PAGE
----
Dewsbury-Hall was closing in quickly on Odegaard, Harvey Barnes was blocking potential passes to White and Garbiel Magalhaes and it looked like Patson Daka had Partey covered.
But Odegaard knew exactly what he needed to do to relieve the pressure. He dragged his studs back over the ball, then with the heel of his left boot flicked it not to Partey but into the space that would release the brilliant Ghanaian up the pitch. Daka was left behind and a pass to Bukayo Saka was on.
It was ice-in-the-veins cool, the perfect demonstration of the Norwegian midfielder’s calm, composure and vital ability to see three steps ahead.
For the Arsenal of the late-Highbury years, Tony Adams used to do the shouting and corralling, but, as Patrick Vieira said, Bergkamp was the team’s “technical leader”.
If this young, undoubtedly talented, but as yet raw Arsenal team is to go on and scale anything near the heights of the great Wenger sides, then Odegaard, while a slightly different player, will have to fill that technical leadership role for Arteta.
Fortunately for Arteta, he’s starting to do just that. As the Arsenal boss succinctly put it in the post-Leicester press conference, Odegaard “makes the other players better”.
Indeed, when discussing the icy excellence of Odegaard’s performance, there were any number of moments that we could have picked out to illustrate the point.
His dinked pass for Gabriel Martinelli early on. His round-the-corner, first-touch slider for Saka later in the first period. The stunning sequence that almost led to a third goal late on.
There was a reason we chose the backheel, though. Two, in fact.
First, it distils an essential element of Odegaard. It is a backheel, which is something you’d usually place in the footballing folder marked ‘Tricks and Flicks’. Yet Odegaard did it not for aesthetic purposes, but because it was the most effective option available to him at that moment. Beauty, but beauty with a clear purpose.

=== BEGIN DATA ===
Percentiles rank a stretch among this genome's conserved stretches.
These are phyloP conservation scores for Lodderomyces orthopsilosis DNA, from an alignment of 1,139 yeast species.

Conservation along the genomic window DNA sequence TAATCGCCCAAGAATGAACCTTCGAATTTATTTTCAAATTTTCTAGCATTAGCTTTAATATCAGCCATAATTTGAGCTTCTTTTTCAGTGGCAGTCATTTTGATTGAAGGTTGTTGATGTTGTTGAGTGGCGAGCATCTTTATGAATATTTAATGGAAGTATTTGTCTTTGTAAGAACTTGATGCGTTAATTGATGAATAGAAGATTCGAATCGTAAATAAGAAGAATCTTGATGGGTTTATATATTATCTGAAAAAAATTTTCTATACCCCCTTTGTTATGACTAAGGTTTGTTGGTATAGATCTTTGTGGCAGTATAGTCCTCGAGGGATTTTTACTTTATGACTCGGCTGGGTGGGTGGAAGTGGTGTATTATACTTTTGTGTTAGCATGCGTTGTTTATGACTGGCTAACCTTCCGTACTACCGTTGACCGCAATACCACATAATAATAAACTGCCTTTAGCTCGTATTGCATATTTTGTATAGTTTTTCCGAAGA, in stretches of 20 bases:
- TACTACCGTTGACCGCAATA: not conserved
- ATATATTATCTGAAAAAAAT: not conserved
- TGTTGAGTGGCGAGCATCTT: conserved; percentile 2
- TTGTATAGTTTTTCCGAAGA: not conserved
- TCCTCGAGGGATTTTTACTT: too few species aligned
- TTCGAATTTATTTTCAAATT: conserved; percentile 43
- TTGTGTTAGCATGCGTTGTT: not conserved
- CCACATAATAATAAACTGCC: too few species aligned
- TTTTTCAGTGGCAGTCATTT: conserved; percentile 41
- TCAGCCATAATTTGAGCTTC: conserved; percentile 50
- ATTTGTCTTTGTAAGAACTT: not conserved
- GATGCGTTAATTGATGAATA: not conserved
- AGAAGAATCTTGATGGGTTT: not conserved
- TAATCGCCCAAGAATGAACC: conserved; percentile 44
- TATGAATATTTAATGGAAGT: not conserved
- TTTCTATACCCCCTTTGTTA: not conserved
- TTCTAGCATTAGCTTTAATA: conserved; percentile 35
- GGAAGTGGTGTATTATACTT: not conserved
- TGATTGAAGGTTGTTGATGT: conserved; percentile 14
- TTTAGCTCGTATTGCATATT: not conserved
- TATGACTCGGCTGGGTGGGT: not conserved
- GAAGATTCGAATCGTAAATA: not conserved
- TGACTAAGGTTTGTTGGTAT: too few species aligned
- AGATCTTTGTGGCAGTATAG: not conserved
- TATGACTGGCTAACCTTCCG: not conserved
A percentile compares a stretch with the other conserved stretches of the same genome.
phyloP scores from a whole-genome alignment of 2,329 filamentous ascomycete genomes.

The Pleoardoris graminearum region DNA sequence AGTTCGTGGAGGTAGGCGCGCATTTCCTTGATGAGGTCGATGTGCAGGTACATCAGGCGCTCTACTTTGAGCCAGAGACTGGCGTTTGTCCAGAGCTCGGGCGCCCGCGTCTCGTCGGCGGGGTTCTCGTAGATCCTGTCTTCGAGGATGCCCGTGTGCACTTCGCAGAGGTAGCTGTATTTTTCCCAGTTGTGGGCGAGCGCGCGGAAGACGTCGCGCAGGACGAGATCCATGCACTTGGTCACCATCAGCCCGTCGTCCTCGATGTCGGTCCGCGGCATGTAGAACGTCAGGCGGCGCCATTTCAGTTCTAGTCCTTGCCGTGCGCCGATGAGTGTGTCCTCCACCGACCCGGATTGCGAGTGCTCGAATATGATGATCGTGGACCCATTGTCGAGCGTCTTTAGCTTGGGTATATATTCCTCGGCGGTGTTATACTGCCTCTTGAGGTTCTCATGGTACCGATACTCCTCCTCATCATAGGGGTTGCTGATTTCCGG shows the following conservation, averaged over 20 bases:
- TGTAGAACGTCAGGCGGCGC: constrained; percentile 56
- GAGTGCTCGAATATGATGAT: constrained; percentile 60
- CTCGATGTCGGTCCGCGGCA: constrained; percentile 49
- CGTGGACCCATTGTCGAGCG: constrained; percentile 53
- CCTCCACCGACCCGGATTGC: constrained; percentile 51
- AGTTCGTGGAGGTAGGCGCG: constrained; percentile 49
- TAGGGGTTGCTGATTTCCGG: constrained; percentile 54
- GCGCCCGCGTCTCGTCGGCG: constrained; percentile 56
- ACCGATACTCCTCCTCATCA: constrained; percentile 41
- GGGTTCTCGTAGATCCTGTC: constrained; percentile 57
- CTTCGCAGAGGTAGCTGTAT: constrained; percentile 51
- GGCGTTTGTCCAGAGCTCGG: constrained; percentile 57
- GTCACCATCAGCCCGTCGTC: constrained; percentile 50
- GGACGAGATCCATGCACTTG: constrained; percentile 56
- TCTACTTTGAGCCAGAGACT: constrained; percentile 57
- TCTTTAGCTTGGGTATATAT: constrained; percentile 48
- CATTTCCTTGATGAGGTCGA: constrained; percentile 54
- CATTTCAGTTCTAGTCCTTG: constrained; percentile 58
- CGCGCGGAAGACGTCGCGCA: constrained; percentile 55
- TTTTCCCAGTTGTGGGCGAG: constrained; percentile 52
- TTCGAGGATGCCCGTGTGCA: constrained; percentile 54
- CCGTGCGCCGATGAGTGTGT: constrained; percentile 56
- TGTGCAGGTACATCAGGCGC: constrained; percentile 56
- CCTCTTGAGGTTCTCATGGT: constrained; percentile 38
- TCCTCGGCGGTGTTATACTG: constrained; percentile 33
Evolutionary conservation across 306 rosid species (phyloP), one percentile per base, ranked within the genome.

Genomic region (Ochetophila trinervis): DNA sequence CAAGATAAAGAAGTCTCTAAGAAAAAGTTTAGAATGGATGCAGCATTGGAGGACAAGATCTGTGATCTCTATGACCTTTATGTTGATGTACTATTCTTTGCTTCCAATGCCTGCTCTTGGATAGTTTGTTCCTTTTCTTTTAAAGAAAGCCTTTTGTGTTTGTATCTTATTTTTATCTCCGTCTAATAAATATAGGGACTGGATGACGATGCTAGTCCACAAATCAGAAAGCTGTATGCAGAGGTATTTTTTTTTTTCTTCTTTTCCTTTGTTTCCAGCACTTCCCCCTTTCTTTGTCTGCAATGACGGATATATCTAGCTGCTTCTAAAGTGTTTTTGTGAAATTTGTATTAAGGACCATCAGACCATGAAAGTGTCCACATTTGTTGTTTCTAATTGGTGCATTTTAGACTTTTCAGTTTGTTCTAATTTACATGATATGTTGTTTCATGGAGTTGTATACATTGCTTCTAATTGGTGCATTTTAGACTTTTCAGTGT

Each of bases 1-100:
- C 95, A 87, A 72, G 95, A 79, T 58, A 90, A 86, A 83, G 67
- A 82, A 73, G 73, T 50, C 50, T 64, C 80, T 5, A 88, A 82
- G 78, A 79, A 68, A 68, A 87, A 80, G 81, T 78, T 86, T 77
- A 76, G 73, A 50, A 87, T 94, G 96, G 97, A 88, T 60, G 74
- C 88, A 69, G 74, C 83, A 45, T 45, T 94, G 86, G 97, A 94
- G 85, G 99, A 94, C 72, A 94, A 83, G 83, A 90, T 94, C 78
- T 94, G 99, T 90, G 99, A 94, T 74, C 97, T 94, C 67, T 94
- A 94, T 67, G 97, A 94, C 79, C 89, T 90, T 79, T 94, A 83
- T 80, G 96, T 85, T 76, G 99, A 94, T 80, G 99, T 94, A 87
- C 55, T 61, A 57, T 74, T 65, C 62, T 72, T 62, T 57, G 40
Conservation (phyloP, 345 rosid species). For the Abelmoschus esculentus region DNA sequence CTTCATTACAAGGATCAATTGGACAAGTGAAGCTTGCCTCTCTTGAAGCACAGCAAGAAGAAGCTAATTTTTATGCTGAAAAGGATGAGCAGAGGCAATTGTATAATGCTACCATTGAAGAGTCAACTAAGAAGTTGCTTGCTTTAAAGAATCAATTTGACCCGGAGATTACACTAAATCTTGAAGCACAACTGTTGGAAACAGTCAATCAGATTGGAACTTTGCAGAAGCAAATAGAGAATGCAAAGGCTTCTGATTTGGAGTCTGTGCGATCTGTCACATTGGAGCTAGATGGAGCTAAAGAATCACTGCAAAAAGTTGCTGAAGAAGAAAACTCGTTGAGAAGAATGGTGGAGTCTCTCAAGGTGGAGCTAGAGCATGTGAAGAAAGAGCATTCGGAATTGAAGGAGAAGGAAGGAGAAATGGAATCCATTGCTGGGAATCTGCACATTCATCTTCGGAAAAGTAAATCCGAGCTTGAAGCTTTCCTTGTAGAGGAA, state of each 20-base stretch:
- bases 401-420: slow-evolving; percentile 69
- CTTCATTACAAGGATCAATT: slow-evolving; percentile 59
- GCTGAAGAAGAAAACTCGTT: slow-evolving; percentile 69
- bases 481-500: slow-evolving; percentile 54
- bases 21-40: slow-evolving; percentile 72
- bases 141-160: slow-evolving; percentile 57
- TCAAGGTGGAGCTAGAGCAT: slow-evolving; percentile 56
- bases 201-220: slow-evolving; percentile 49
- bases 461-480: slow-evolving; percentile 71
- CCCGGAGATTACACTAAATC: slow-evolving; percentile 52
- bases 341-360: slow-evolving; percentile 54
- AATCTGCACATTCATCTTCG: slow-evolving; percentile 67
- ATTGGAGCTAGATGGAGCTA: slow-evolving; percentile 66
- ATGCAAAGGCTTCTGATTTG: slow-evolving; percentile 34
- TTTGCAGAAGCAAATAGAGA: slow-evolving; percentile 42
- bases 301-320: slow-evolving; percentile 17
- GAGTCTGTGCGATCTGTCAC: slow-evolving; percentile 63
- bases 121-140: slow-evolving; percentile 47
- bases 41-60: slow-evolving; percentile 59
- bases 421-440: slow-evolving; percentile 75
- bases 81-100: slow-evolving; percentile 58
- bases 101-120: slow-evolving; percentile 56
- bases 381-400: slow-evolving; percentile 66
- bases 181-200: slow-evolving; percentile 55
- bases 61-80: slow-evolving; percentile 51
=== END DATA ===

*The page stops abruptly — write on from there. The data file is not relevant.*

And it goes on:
Second, Odegaard is making something of a habit of this sort of deliciously efficient backheel. He did it more than once against Leicester, he did it against Liverpool and Norwich, he did it against Southampton and, most deliciously of all, he did it against Watford.
That Odegaard flick in the build-up 🤩
— ESPN FC (@ESPNFC) March 7, 2022
On that occasion, Paul Scholes and Yaya Toure were in the Premier League Productions studio passing judgement on the game.
Reviewing Odegaard’s flick, Scholes said: “I think he’s a little bit lucky, I think he’s just wanting it to let it run across his body, it catches his heel and plays in Saka.” Toure concurred.
Looking only at the footage of the Watford game, you might be tempted to err on the side of caution and agree. Zoom out and look at Odegaard’s season as a whole, however, and Scholes’ argument starts to look frail.
Accident? Not likely.
There’s something spooky going on with Odegaard, something that can only be explained in the vernacular of the supernatural.
By Joshua Law